All around town, we hear people greeting each other with "Shana Tova!" which equates to us saying "Happy New Year!" in English. My bosses brought us gifts of wine, olive oil, jam and honey at work, and several clients stopped by with gifts too! Last night, Devin and I celebrated by feasting with friends who have 5 small children. They blew little shofars, which their dad said had "a strong annoying." ;) It was a great evening! Tonight, we will feast with our kahilah (congregation) on a Moshav (sort of like a community farm).
Rosh Hashana is one of the appointed feast from Leviticus 23. In this chapter, it says:
23 The LORD said to Moses, 24 "Say to the Israelites: 'On the first day of the seventh month you are to have a day of rest, a sacred assembly commemorated with trumpet blasts. 25 Do no regular work, but present an offering made to the LORD by fire.' "
Just as all of the appointed feasts of Lev 23, Rosh Hashana also has prophetic meaning regarding the Messiah. If you remember from other posts on the Holy days this year, Jesus - Yeshua- was crucified on Passover, He rose on the Feast of First Fruits, and the Holy Spirit came on the Feast of Weeks or Pentecost (remember the cheesecakes?). This all falls perfectly in line with the Hebrew calendar.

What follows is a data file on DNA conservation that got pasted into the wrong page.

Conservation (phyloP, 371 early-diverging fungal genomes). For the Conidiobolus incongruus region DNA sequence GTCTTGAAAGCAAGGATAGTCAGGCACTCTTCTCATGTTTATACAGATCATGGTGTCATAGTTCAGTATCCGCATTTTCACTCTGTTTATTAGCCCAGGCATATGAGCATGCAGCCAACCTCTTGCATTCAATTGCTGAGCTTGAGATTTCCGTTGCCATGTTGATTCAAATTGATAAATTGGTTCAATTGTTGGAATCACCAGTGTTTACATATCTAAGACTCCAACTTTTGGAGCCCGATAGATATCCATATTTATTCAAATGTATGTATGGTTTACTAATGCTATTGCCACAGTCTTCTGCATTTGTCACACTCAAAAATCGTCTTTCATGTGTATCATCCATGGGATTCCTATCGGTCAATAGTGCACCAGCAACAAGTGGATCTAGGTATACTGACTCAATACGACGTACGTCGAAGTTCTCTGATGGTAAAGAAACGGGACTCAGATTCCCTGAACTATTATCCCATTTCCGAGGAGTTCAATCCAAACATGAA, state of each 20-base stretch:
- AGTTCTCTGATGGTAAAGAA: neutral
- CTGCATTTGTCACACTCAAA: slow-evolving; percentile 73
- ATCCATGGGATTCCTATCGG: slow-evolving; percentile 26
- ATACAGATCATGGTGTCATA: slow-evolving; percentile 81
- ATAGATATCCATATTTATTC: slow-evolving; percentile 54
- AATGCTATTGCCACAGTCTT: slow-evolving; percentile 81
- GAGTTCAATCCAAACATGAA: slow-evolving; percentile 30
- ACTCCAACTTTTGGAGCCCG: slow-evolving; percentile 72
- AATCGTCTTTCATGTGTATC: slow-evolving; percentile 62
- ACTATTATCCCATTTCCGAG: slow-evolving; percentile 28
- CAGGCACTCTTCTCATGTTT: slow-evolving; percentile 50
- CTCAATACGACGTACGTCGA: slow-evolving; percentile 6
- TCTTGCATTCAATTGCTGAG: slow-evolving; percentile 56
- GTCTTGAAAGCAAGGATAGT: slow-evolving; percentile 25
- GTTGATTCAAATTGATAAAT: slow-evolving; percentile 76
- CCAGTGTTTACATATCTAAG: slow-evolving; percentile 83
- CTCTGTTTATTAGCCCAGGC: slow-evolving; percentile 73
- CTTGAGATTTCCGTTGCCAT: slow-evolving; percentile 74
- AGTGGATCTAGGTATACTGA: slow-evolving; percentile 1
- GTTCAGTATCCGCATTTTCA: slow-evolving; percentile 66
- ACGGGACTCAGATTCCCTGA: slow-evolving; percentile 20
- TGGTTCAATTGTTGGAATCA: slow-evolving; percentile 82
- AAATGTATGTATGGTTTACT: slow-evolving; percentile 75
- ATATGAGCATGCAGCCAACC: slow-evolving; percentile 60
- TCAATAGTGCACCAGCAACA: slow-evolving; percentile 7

The next three feasts were not fulfilled while the Messiah walked the earth the first time, so it is believed they have significant meaning for the end of the age. Rosh Hashana, for example, likely coordinates with the trumpet blasts described in Revelation. I'm not going to speculate what all this might mean, but knowing that significant events in Jesus' life occurred with the feasts makes me wonder what might take place on this feast in the future!
No matter what, it is a fun Holy Day to celebrate!
Celebrating the Resurrection in Israel
Need and Excuse to Eat Cheesecake?